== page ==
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On set filming scene for upcoming documentary on superstitions.

Recently, I was asked to appear on a television series for Channel 4 (UK). The show investigates the history of superstitions, and I was asked to discuss the concept of ‘bier-right’, which held that the corpse of a recently murdered victim would bleed in the presence of its killer. The scene—which centered upon a synthetic corpse that was rigged to bleed on cue—included the presenter (Tony Robinson), a criminal pathologist (Stuart Hamilton), and myself. It was one of those surreal moments in a historian’s life when one’s random knowledge of the past actually seemed useful for completing the immediate task at hand. That task was to explain to a general audience where this idea originated, and why people believed in it.

The belief that a corpse would bleed in the presence of its murderer is Germanic in origin and dates as far back as the 6th century. A thousand years later—in the 16th century—it was so widely held that King James VI of Scotland wrote:

‘[F]or as in a secret murther, if the deade carcase be at any time thereafter handled by the murtherer, it wil gush out of bloud, as if the [blood] were crying to heauen for reuenge of the murtherer, God hauing appointed that secret super-naturall signe, for tryall of that secrete vnnaturall crime…’ [1]

Even Shakespeare supports this belief, as evidence in Act I, Scene II of Richard III. Here we find Lady Anne following the body of her dead husband, Henry VI, as he is carried to his final resting place. Suddenly, Gloucester (Henry’s murderer) enters the scene and stops the procession. Lady Anne cries:

Oh Gentlemen, see, see dead Henry’s wounds,
Open their congeal’d mouthes, and bleed afresh.
Blush, blush, thou lumpe of fowle Deformitie:
For ’tis thy presence that exhales this blood.
From cold and empty Veines where no blood dwels.
Thy Deeds inhumane and unnaturall,
Provokes this Deluge most unnaturall.
O God, which this blood madest, revenge his death!
O earth, which this blood drink’st revenge his death!
Either heaven with lightning strike the murderer dead,
Or earth, gape open wide and eat him quick,
As thou dost swallow up this good king’s blood
Which his hell-govern’d arm hath butchered! [2]

Shakespeare provides no further context for Henry’s spontaneous bleeding corpse for its significance would not be lost on a contemporary audience.

As ‘superstitious’ as this may seem to us today, this belief was given legal recognition in medieval and early modern courts. From the 9th century onwards, suspects could choose to undergo ‘trial-by-ordeal’, the idea being that God would protect the innocent from any harm. These trials could involve fire (walking across burning coals unharmed); water (retrieving a stone from a pot of boiling water unscathed); or even combat (fighting the accuser to see who emerges the victor). By far the strangest was ‘ordeal-by-bier’. This required a suspect to circle the corpse of the victim while calling out his or her name and lightly stroking the wounds. If, at any time, the corpse began to bleed, the suspect could be found guilty of the crime.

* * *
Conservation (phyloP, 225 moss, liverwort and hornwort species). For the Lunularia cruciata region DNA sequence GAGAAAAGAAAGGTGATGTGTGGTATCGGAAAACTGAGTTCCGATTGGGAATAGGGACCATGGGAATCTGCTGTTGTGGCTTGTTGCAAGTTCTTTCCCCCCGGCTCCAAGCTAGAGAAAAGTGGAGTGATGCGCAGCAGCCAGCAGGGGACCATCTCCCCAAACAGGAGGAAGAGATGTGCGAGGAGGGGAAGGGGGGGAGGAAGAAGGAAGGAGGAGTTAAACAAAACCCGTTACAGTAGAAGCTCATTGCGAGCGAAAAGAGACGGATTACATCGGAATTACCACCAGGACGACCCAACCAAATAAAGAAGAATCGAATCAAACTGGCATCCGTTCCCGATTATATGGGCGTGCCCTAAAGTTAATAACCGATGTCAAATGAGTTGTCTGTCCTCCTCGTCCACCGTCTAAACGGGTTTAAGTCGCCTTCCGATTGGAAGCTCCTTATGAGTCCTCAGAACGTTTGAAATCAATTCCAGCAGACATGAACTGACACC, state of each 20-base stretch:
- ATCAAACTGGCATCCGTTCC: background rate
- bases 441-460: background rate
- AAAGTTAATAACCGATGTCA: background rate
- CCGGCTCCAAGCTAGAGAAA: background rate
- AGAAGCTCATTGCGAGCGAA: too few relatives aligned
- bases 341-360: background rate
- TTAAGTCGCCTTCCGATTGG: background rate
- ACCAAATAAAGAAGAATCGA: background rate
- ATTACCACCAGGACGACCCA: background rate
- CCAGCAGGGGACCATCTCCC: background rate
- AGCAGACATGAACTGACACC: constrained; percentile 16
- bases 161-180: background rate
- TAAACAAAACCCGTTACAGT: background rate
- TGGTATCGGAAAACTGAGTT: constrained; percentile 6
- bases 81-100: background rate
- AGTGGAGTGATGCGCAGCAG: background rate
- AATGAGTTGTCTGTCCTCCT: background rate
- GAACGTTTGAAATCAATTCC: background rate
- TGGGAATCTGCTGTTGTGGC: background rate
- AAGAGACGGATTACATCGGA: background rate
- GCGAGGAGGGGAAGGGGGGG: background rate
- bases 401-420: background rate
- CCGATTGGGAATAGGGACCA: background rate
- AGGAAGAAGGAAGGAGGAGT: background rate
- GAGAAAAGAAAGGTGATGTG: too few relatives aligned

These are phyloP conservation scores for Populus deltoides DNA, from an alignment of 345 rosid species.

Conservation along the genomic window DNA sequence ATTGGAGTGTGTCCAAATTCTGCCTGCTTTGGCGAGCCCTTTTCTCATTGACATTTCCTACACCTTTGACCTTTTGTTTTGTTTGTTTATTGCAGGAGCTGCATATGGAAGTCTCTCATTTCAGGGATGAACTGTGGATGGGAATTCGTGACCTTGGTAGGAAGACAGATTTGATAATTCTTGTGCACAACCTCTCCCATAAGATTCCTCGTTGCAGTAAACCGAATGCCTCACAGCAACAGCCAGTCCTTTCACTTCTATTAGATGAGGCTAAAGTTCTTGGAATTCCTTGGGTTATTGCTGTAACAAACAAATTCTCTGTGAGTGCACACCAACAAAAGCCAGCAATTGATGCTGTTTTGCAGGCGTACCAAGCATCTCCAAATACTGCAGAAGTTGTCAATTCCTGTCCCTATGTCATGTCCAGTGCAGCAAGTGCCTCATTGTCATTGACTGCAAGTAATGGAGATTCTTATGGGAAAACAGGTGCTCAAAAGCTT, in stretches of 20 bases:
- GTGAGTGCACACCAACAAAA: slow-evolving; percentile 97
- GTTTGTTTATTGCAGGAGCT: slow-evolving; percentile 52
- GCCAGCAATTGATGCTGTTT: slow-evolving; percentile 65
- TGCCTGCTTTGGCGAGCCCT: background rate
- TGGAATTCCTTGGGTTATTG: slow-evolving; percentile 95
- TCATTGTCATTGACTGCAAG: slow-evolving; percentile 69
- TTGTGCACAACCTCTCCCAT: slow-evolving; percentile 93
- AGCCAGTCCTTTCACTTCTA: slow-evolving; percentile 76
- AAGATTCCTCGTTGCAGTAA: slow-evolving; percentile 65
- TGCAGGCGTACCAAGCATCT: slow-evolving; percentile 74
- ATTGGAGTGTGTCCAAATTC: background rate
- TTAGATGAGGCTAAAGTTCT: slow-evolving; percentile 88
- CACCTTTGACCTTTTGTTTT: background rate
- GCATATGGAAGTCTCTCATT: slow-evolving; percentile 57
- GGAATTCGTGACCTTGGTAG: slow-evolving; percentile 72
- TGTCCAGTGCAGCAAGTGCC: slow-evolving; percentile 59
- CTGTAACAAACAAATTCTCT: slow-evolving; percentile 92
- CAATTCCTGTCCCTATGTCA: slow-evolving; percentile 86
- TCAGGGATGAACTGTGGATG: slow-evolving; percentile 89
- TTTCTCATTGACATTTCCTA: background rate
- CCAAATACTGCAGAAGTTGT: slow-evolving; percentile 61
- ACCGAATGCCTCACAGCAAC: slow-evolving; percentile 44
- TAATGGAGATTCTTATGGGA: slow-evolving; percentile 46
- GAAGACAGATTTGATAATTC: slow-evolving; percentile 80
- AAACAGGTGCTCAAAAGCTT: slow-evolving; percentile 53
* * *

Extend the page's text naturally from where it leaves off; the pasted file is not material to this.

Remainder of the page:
In 1688, Philip Standsfield was convicted of patricide partially on evidence that his father’s corpse began to bleed when he went to lift the body. At that moment, ‘Blood sprung out upon [his] Hand, at which wiping it upon his Coat and struck with terror and remorse, he cryed out, Lord have mercy upon me’! [3] During the early modern period, killing one’s father was tantamount to treason, and so the judges ordered a particularly gruesome death for poor Standsfield:

[T]he said Philip Standsfield is to be taken upon Wednesday next, being the 15th of February instant, to the Market-cross of Edinbrugh, and there, betwixt two and four o’clock in the afternoon, to be hanged on a gibbet till he be dead, and his tongue to be cut out and burnt upon a scaffold, and his right hand to be cut off and affixed to the east port of Haddingtoun, and his body to be carried to the Gallowlie betwixt Leith and Edinburgh, and there to be hanged up in chains; and ordains his name, fame, memory, and honours to be extinct, his arms to be driven forth and delete out of the books of arms … [4]

Unfortunately, this ‘superstition’ did not die with Philip Standsfield, although it was no longer used in criminal trials after 1688. In fact, it persisted well into the 19th century, where we find reference to it even in Mark Twain’s Adventures of Tom Sawyer.

But, dear reader, I have already revealed too much, and so I will pause here. To find out more on bleeding corpses, please stay tuned for the forthcoming episode on superstitions for Channel 4 (date to be announced)!

1. King James VI of Scotland, Daemonologie in Forme of a Dialogue (1597).

2. William Shakespeare, Richard III (1591), Act 1, Scene II.

3. Anon., A True Relation of a Barbarous Bloody Murther, Committed by Philip Standsfield upon the Person of Sir James Standsfield his Father (n.d.), p. 7.

4. .  Ibid.